Jacana Camp is set on a heart shaped island situated on the Jao Flats. The density of date palms gives Jacana the feeling of a ‘tropical island’. A true water camp that offers mokoro and walking safaris all year round, guests will see elephant, lion, leopard, sitatunga, red lechwe and buffalo. The Pels Fishing Owl is a favourite amongst birders, as are the greater and lesser Jacanas.
Jacana Camp’s main area includes a large open deck looking out over a picturesque floodplain. The main lodge is a two-storey structure, with a comfortable lounge area, tea and coffee station, bar, library and an open thatched dining area on the upper deck. A small pool with sun loungers and umbrellas is perfect for the lazy hot afternoons. Situated behind the bar is the campfire. Lit every evening the fire is surrounded by chairs where guest can relax with coffee after dinner. There is also a small curio shop situated behind the main area and many of the baskets sold here are made by members of local staff. Jacana Camp has 220v generator powered electricity.
The meru-style tents at Jacana Camp are accessed by short wooden walkways. Each tent is on a wooden deck overlooking the floodplainswhich surround the island. The balconies boast two director’s chairs and a small table. All the tents have ensuite bathrooms which are roofless, but enclosed, allowing for showers by starlight. The rooms have safes, fans and mosquito coils which are lit nightly by the staff.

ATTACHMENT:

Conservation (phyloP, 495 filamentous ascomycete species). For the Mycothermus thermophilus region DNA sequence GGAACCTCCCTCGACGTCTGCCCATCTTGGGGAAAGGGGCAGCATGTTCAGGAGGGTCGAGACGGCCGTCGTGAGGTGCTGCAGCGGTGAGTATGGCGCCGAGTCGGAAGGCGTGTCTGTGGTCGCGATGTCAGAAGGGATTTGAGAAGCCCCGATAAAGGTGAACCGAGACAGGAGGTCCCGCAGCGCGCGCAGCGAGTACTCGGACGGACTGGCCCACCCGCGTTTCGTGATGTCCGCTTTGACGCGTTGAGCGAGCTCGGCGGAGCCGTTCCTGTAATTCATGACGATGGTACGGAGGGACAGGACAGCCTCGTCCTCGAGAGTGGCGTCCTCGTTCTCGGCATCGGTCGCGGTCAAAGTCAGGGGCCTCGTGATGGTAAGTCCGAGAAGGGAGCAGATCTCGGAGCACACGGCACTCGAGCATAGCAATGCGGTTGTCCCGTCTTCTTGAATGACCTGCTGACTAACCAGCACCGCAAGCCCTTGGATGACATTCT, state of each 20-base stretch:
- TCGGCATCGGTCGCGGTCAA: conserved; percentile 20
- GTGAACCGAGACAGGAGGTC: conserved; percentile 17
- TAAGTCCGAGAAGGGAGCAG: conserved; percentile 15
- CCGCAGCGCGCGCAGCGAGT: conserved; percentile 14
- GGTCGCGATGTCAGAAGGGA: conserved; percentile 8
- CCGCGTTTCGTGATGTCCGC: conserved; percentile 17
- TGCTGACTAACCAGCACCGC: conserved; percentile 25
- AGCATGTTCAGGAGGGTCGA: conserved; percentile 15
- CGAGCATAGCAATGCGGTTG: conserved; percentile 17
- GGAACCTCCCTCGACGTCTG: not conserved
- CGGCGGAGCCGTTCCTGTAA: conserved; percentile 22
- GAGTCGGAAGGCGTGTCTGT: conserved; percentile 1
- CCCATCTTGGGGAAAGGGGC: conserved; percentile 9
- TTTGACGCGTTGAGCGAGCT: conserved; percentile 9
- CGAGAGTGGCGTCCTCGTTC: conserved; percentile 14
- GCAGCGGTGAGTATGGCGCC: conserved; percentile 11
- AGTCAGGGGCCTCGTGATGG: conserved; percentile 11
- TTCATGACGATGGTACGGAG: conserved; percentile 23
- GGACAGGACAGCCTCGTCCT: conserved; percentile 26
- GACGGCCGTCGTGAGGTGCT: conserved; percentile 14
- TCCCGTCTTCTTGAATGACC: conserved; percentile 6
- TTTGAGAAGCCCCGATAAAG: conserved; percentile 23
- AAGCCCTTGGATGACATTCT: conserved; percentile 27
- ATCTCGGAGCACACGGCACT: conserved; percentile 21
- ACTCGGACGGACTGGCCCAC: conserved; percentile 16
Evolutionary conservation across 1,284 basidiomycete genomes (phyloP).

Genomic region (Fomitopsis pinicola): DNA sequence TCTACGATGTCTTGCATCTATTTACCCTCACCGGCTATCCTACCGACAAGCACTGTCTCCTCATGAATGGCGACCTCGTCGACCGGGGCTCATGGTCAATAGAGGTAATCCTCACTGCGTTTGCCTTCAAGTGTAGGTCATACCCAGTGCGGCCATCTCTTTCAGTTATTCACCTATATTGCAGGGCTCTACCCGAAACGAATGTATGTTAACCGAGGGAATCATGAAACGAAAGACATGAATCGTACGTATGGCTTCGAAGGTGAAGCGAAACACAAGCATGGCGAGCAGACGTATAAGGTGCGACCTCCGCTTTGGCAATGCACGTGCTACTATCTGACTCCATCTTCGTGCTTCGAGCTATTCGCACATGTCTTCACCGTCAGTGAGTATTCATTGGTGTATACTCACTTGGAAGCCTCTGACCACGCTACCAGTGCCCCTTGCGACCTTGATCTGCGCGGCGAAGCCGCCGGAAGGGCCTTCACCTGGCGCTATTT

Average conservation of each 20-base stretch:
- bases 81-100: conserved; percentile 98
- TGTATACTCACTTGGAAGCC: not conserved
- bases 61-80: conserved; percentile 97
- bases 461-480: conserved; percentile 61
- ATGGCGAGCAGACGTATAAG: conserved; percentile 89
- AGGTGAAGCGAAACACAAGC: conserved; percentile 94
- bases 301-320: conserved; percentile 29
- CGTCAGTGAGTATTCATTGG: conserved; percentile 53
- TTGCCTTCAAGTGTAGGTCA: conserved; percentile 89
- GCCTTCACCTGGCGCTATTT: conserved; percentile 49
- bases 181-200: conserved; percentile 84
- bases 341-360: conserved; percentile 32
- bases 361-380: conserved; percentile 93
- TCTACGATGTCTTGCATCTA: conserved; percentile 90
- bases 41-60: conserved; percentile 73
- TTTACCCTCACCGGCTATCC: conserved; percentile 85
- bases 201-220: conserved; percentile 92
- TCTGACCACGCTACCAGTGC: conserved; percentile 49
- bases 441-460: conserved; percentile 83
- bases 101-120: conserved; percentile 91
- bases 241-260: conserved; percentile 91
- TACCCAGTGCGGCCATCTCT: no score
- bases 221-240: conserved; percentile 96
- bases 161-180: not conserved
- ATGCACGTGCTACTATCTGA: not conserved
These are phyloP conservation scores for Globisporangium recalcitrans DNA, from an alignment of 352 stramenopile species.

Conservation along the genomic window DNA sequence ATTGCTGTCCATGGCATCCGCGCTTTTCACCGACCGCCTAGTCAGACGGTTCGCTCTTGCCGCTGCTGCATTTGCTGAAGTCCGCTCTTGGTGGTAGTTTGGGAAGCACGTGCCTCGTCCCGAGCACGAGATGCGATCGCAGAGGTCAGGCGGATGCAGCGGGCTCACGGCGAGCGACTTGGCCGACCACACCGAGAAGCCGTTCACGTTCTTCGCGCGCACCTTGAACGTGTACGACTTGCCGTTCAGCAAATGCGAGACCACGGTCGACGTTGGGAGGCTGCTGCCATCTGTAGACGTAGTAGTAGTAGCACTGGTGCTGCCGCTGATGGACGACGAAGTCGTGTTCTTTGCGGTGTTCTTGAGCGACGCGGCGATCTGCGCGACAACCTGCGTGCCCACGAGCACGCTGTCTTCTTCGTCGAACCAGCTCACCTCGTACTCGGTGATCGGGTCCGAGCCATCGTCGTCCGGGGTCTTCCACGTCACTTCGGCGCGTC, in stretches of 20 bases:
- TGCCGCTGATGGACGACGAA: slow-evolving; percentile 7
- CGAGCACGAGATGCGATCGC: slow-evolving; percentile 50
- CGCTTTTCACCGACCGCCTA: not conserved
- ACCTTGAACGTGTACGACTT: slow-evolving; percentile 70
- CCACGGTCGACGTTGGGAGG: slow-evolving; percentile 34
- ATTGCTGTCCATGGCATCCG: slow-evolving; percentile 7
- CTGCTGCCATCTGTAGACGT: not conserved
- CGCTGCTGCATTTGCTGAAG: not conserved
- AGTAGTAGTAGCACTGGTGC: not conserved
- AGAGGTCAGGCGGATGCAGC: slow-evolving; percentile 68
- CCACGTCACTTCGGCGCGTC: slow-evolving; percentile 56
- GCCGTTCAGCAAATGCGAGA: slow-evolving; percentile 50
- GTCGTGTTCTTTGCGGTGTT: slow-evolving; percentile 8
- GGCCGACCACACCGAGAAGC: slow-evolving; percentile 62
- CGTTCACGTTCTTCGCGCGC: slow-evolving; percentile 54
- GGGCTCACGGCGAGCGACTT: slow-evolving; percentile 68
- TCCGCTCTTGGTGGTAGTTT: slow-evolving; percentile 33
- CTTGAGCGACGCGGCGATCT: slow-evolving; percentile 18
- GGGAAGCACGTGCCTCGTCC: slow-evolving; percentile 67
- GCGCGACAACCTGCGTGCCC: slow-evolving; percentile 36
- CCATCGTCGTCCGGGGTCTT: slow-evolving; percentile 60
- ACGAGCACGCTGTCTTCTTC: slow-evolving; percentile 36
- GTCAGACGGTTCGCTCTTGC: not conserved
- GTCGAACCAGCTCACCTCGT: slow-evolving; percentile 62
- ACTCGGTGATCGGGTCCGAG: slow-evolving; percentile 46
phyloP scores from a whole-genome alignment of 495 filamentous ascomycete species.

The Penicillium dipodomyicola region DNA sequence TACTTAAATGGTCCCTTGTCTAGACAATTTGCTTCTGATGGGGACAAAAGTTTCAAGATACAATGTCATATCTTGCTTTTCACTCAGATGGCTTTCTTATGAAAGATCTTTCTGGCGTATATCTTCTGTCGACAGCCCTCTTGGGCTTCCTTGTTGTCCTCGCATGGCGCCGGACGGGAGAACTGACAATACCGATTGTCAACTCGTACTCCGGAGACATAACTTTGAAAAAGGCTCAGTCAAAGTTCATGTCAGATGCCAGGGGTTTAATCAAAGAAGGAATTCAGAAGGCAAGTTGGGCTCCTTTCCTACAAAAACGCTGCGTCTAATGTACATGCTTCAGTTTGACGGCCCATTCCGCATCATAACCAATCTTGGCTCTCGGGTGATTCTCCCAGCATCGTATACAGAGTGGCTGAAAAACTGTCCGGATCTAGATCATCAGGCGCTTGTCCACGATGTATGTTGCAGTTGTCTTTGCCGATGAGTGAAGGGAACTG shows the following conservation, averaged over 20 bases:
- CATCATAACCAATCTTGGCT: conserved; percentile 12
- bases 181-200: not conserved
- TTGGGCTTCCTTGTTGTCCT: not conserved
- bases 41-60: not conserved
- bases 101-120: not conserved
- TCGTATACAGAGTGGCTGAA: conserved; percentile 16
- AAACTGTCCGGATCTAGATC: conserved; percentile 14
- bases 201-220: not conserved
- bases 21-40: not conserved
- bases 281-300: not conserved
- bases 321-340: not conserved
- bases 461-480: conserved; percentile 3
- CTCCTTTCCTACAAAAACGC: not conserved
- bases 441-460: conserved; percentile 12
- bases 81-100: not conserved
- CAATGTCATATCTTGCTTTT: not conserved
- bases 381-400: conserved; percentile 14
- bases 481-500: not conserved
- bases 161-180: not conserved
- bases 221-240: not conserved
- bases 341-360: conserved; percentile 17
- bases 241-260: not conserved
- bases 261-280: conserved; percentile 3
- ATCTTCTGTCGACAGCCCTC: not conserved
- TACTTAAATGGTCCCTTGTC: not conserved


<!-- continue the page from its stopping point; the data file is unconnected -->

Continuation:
Activities offered at Jacana Camp include mokoro trips, boating trips and walking safaris all year round, as well as game drives when the floodwaters have receded – generally between September and May. Jacana is set in one of the most densely populated wetland areas for sitatunga and red lechwe. Wildlife concentrations depend on the water levels and thus change from season to season but all the big animals can be found in the Jacana area including elephant, lion, leopard and buffalo. The birdlife is abundant with a large variety of bird species found in the vicinity of Jacana Camp including wattled crane, saddle-billed stork, African darter, reed cormorant, king-fishers, slaty egret, several species of heron including the goliath and rufus-bellied variety and all the more common water-bird species. Ground hornbills are also spotted regularly when water-levels are low. During the high-water season, most of the activities at Jacana Camp take place in mokoros, motorboats, or on foot. Exploring the surrounding waterways of the Okavango Delta is the ideal way to get a bird’s-eye view of the wetland’s bird and aquatic life. Fishing, on a catch and release basis, is offered at Jacana.